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Stress, a poor diet, and partying are common to many students’ lifestyles. However, they are not conducive to good health. College-bound students leaving home for the first time are faced with making their own decisions about many things that affect their well-being. Here are some health tips to consider.
1. Eat a Balanced Diet
It should come as no surprise that eating right is at the top of the list of healthy behaviors. The adage “you are what you eat” is true. Your physical and mental resiliency depend upon your body receiving adequate nutrition.
Consuming foods with large amounts of sugar, salt, and saturated fats can compromise your immune system and lead to illness. It also can sap the energy you need to meet all your responsibilities. Your body requires nourishment to deal with the stresses of college life. Eating poorly can lead to obesity, sickness, fatigue, anxiety, and other undesirable conditions.
Most colleges and universities do not allow students to cook food in the dorms. However, you can keep your room stocked with snacks like fruit and nuts. This might help curb the temptation to order pizza or get fast food when you feel hungry.
Make good choices in the school’s cafeteria or dining hall. You have heard it a million times: Eat a balanced diet. That includes vegetables, fruits, whole grains, and protein. Make sure you have something from each food group every day. Ideally, the volume of vegetables in your diet should exceed that of meat.
This does not mean you have to survive on tofu and leafy vegetables, though you might be surprised by what you can do with such ingredients. Inevitably, you will eat some pizza, burgers, and fried bar snacks. These foods are linked to opportunities to make friends and socialize, which are important elements of the college experience. Practice moderation when enjoying junk food.
Be creative and find ways to eat your favorite foods in more healthy ways. Order whole-wheat tortillas and pizza crusts when they are available. Include vegetables in your pizza ingredients. Ask for low-fat white, rather than yellow, cheese; and choose chicken instead of beef or pork. Opt for baked, rather than fried, food.
Breakfast is important. You need an energy boost after many hours of not giving your body any fuel. Eat a bowl of healthy cereal or granola, or at least grab some fruit (and perhaps a whole-grain bagel) on the way out the door.
Drink water frequently, even if you are not thirsty. You may find that you feel better and eat less. Take it easy on the caffeine. While a little of this stimulant can be beneficial, consuming too much is counterproductive and potentially dangerous. The same is true of sodas and other beverages containing large amounts of sugar.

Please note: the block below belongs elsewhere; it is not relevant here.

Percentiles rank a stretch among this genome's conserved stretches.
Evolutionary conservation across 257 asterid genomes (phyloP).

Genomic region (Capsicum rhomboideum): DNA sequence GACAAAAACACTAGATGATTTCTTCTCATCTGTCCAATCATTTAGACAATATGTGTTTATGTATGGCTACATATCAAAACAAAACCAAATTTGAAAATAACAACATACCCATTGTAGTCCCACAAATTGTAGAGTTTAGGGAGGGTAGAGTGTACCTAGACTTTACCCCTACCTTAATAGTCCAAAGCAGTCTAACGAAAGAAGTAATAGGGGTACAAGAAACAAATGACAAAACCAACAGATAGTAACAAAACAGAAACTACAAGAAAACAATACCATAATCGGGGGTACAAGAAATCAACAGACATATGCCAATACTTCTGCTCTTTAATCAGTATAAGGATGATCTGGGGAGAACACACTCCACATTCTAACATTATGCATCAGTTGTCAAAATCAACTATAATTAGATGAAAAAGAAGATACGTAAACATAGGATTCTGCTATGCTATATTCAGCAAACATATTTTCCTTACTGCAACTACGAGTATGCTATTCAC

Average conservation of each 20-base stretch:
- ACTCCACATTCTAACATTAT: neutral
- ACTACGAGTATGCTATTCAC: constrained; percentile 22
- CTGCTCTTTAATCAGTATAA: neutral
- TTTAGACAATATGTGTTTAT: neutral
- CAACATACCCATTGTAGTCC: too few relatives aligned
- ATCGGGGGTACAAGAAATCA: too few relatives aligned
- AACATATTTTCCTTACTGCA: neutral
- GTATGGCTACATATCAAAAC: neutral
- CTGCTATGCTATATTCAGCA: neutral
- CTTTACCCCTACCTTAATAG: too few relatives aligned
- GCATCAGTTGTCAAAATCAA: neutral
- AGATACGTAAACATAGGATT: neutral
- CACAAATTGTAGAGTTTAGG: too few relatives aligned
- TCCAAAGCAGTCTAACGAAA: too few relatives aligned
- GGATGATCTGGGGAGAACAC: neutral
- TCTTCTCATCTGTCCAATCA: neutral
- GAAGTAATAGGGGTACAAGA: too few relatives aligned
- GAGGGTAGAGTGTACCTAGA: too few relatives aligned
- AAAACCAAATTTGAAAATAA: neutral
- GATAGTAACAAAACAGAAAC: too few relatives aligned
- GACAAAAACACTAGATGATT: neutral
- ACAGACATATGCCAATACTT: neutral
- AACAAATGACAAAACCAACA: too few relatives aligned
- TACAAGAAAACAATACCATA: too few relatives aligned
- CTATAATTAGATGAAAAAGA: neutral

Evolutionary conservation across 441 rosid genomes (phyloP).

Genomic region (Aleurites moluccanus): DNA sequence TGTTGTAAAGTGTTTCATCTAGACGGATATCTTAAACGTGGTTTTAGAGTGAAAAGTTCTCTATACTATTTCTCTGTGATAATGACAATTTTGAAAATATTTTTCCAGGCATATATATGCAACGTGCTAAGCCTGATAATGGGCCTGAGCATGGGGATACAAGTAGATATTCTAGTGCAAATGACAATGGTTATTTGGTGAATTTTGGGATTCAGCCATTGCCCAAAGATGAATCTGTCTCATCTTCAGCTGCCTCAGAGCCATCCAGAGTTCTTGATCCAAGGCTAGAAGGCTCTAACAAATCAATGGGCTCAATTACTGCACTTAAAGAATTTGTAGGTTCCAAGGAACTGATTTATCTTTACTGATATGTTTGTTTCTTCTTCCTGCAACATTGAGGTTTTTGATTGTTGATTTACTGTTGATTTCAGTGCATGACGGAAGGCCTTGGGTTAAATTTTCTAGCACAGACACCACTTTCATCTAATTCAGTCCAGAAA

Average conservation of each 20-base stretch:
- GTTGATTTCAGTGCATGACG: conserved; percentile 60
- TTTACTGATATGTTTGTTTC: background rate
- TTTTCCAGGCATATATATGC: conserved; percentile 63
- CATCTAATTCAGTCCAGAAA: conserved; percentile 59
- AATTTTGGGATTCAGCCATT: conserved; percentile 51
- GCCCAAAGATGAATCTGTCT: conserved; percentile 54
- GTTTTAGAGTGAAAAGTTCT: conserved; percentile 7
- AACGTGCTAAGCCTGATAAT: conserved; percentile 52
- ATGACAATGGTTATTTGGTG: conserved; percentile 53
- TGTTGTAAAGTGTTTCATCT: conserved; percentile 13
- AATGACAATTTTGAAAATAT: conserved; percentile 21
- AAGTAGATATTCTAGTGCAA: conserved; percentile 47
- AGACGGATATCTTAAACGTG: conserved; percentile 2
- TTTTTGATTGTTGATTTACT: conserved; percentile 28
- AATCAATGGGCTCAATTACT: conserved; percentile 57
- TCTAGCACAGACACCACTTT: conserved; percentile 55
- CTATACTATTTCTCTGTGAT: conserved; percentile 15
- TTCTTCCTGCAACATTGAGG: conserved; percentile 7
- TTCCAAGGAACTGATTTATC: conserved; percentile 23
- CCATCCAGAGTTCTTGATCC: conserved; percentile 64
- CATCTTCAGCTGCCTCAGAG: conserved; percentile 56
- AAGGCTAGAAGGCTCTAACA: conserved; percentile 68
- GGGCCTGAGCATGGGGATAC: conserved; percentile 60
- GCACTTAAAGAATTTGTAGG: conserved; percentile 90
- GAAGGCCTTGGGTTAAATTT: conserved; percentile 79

Your body needs a variety of nutrients, so don’t eat exactly the same foods every day. If you are trying to lose weight, be mindful of portion sizes but eat plenty of veggies and get enough protein. Never go on a crash diet. The weight you lose will probably return soon, and in the meantime you will have compromised your health.
There are some other ways to ward off illness, boost energy, and stay in shape. One of the best methods is getting some exercise every day. Walking from your room to classes is not enough. Take longer walks, jog, ride a bicycle, go to a gym, or play a sport.
Between studying and socializing, you may not think you have time to exercise. All it takes is about 20 minutes every day, which is not that hard to fit into your schedule.
3. Get Enough Sleep
Many people do not appreciate the importance of sleep. You need to get at least seven hours of sleep per day. If you don’t, it will be harder to stay alert and focus on your studies.
Sleep deprivation may cause fatigue, headaches, and depression. Your relationships, as well as your grades, could suffer. If you are not getting enough sleep at night, try to take an afternoon nap. Avoid caffeine and sugar for at least a few hours before going to bed.
4. Take Precautions
College classes are in session during the winter, when the most illnesses occur. As a student, you are in close contact with numerous people. It is crucial to protect yourself from viruses and other infectious diseases.
Wash your hands often, especially after touching door knobs and other objects with which many people come in contact. This will keep you from catching most contagions. Get a flu shot, or choose an herbal alternative, to keep yourself from catching a bug. Obtain appropriate vaccinations. Take Vitamin C and antioxidants.
5. Cope with Stress
College life is stressful. Living away from home, dealing with new people, is hard enough. Studying and taking tests create additional anxiety. The college life challenges your mental, as well as physical, health.
Diet, exercise, and sleep are critical to managing stress. Take breaks when you feel overwhelmed. Switch from studying to playing a game or watching a video. Gain some perspective and relax. Spend some time outdoors every day. Find balance by connecting with nature.
Compartmentalize the things that cause you stress. Figure out what you need to do, a step at a time. Set priorities and short-term, attainable goals. Try to transcend the anxiety and look at things logically. Remember that your fellow students are having the same problems. Share your feelings with them, as well as with other friends and family members. Try meditation, yoga, or a hobby. Do not hesitate to speak with a counselor.
6. Avoid Risky Behaviors
Many college-bound students are excited about their new experience for the wrong reasons. They may be looking forward to partying and having sex. They are at an age when experimentation is normal, but it is vital to know how to stay safe.